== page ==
Additionally, remember that at BidForMaterials.com you can find out more information about Green Alternatives to contemporary building materials and how prices compare. Or visit the Blog to read about Green Building from construction industry experts. Plus, recommend your HVAC Specialist to this site so that you know you are getting the best price on your Solar Powered Attic Fan.

http://www.sunrisesolar.net/products.html

http://www.atticbreeze.net/

http://www.greendepot.com/greendepot/product.asp?prod_name=Solatube+Solar+Star+Attic+Fan&pf_id=SOLARSTAR&dept_id=5150&s_id=0&

http://www.eco-buildingproducts.com/articles/solar-star-the-solar-powered-attic-fan-that-keeps-you-cool/

http://www.solaratticfans.com/

http://www.thisoldhouse.com/toh/video/0,,20047003,00.html

http://www.jrssolutionsny.com/

Building Green Houses from Garbage

Modern Landfill Hawaii
Image via Wikipedia

According to Discovery News, “Texas home builder Dan Phillips transforms trash into artful treasures, creating intricate floor mosaics with wood scraps, kitchen counters from ivory-colored bones and roofs out of license plates.

The fantastical houses which spring from his imagination are made almost entirely with materials which would otherwise have ended up in a garbage dump.

“People have been doing this for hundreds of thousands of years: using whatever is available to build shelter,” Phillips said. “If you ponder what could be used, then building materials are everywhere.”

Phillips founded Phoenix Commotion 12 years ago with the aim of creating a new model for sustainable, affordable housing.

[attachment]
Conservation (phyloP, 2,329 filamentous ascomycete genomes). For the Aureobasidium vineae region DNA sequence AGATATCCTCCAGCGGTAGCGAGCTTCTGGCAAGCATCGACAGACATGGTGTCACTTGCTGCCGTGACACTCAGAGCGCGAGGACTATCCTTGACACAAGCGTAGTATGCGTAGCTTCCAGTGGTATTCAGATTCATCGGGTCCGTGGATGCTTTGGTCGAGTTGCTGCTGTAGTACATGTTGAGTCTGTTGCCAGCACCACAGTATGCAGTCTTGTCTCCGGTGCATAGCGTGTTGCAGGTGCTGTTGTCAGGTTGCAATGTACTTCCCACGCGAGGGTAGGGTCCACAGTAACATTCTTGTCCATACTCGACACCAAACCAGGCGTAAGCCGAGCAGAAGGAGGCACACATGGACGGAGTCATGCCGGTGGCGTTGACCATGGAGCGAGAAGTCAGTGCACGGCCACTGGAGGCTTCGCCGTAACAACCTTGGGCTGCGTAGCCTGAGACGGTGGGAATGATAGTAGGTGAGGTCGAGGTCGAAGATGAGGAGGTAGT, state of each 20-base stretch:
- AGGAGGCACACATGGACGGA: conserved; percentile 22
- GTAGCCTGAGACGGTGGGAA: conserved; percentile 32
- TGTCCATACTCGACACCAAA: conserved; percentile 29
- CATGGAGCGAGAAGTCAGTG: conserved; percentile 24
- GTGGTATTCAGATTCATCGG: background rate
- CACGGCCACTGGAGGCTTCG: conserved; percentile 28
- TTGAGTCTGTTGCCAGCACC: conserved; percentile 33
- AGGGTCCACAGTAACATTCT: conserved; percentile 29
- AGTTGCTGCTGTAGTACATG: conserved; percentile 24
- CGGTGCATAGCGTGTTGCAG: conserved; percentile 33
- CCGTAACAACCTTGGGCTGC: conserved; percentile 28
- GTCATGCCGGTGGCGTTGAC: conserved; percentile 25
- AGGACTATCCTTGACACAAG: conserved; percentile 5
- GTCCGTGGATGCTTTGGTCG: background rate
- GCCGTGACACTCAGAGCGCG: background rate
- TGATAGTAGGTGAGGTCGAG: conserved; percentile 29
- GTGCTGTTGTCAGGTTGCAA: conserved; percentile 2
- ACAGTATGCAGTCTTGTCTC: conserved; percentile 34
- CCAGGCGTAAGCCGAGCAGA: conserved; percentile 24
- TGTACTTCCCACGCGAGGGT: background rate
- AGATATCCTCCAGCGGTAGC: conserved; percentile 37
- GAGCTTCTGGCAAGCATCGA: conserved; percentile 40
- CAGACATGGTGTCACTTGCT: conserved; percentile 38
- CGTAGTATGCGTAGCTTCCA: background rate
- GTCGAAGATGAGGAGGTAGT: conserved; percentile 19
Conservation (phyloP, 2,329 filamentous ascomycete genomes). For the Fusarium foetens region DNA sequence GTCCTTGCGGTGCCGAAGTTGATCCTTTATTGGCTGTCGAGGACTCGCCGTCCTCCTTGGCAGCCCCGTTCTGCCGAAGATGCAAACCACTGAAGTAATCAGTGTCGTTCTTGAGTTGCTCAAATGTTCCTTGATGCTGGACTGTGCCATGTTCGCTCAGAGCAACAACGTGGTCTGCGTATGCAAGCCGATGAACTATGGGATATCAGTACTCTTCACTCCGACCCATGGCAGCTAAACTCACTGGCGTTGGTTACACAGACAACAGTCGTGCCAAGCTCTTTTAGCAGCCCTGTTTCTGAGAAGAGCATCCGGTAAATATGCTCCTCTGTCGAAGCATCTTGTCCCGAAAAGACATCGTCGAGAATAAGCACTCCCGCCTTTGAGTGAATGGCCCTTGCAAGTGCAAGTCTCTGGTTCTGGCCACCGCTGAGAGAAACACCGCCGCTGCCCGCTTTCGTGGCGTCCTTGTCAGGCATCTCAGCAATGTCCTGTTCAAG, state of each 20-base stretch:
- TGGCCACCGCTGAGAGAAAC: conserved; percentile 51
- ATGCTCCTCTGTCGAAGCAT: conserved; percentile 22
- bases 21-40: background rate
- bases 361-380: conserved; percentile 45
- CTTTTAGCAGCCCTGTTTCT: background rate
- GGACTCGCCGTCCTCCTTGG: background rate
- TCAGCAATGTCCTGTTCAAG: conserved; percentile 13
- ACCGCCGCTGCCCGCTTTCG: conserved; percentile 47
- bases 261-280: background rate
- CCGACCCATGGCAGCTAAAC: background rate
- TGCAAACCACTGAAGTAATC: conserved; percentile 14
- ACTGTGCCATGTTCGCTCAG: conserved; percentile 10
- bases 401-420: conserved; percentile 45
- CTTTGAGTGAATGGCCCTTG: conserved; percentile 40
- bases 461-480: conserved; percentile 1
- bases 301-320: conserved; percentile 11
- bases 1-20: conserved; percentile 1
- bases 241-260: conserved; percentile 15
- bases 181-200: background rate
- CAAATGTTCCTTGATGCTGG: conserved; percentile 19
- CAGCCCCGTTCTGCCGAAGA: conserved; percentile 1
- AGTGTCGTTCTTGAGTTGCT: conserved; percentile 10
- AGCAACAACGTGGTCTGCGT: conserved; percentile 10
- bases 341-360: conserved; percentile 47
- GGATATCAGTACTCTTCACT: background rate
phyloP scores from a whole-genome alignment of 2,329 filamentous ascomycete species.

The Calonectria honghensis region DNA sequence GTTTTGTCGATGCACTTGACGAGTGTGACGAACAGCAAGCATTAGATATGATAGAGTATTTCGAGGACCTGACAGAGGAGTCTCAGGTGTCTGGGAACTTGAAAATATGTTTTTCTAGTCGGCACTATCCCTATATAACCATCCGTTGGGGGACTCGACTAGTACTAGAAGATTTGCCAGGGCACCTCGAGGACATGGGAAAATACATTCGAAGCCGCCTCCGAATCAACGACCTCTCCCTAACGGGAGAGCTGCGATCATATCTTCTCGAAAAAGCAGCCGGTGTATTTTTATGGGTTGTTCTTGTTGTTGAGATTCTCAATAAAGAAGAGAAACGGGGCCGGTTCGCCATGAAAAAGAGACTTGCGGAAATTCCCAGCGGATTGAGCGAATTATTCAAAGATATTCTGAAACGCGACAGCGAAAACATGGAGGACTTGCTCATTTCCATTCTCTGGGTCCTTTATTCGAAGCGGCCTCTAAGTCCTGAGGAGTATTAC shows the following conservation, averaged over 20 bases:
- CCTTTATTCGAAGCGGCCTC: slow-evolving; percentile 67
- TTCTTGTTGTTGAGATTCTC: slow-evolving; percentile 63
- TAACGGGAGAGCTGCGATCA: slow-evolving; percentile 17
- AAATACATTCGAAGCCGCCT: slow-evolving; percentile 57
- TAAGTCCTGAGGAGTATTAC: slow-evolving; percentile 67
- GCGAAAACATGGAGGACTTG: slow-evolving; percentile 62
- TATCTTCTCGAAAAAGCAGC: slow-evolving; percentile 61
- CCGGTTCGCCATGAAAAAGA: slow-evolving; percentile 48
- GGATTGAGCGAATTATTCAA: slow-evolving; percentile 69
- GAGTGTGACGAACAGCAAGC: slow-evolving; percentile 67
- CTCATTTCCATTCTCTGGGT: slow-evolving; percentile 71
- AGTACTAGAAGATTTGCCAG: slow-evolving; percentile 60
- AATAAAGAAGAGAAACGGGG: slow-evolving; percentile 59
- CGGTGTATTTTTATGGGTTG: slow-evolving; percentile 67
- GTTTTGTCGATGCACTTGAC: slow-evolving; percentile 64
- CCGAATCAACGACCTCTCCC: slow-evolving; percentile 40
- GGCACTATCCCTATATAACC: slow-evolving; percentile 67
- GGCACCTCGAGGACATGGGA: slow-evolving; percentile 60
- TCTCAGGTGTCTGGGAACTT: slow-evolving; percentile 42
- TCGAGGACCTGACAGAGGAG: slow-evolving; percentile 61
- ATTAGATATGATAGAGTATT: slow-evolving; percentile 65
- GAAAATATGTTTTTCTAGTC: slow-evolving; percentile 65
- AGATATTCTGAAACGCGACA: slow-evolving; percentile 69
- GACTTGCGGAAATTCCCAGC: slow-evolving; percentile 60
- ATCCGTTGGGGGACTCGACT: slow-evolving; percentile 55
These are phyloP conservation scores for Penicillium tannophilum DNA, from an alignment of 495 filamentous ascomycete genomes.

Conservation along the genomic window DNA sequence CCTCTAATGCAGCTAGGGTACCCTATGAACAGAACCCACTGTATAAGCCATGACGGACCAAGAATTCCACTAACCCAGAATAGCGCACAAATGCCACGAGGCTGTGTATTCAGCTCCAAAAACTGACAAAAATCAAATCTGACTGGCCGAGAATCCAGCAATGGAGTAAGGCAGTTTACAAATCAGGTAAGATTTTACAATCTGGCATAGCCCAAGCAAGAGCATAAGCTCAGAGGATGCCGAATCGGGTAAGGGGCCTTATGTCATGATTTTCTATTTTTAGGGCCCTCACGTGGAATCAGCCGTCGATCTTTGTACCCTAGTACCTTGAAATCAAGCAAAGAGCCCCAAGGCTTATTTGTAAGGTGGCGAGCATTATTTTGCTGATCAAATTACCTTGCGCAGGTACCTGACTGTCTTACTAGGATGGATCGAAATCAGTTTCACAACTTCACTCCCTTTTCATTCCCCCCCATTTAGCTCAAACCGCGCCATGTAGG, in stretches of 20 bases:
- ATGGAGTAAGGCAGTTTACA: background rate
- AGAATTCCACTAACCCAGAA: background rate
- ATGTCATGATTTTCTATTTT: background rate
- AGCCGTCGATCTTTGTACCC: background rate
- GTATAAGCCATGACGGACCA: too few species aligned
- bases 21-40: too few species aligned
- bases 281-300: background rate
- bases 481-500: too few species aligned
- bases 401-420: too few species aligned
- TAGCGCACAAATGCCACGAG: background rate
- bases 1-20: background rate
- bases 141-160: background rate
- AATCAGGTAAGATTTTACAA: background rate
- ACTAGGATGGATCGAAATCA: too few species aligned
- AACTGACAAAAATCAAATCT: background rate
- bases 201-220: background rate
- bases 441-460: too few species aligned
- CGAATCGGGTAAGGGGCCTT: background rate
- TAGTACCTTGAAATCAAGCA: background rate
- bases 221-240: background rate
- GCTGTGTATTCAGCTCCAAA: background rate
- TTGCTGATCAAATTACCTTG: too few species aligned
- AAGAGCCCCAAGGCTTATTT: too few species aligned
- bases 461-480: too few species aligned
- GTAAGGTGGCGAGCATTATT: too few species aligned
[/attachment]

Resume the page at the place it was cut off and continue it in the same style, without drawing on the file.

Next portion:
The 13 homes he has built so far would fit better in an art museum than the residential streets of Huntsville, a conservative town of about 35,000 people best known for housing Texas’s death row.

Living in them is a bit like living in a roadside attraction.

Read full story here…

January 25, 2011

Is Wood the Best Renewable Fuel for Heating?

Courtesy of The Apliancist


Inside a Wood-Pellet heater
Image via The Appliancist

According to Logan Ward (Popular Mechanics), “A century ago, and for about 400,000 years before that, most people burned wood to stay warm. Then the arrival of oil- and gas-fired central boilers and furnaces liberated them from the toil, mess and smoke. Today, fluctuating prices, a desire for independence and a new generation of clean, efficient stoves have attracted homeowners to a flourishing back-to-basics home-heating movement. Annual shipments of pellet stoves, which burn biomass in the form of compressed sawdust from lumber mills or managed forests, jumped from 18,360 to 141,211 units between 1999 and 2008, a 650 percent increase. Large-scale installations include Vermont’s Bennington College, which uses a wood-chip-fueled biomass boiler to heat 85 percent of its campus.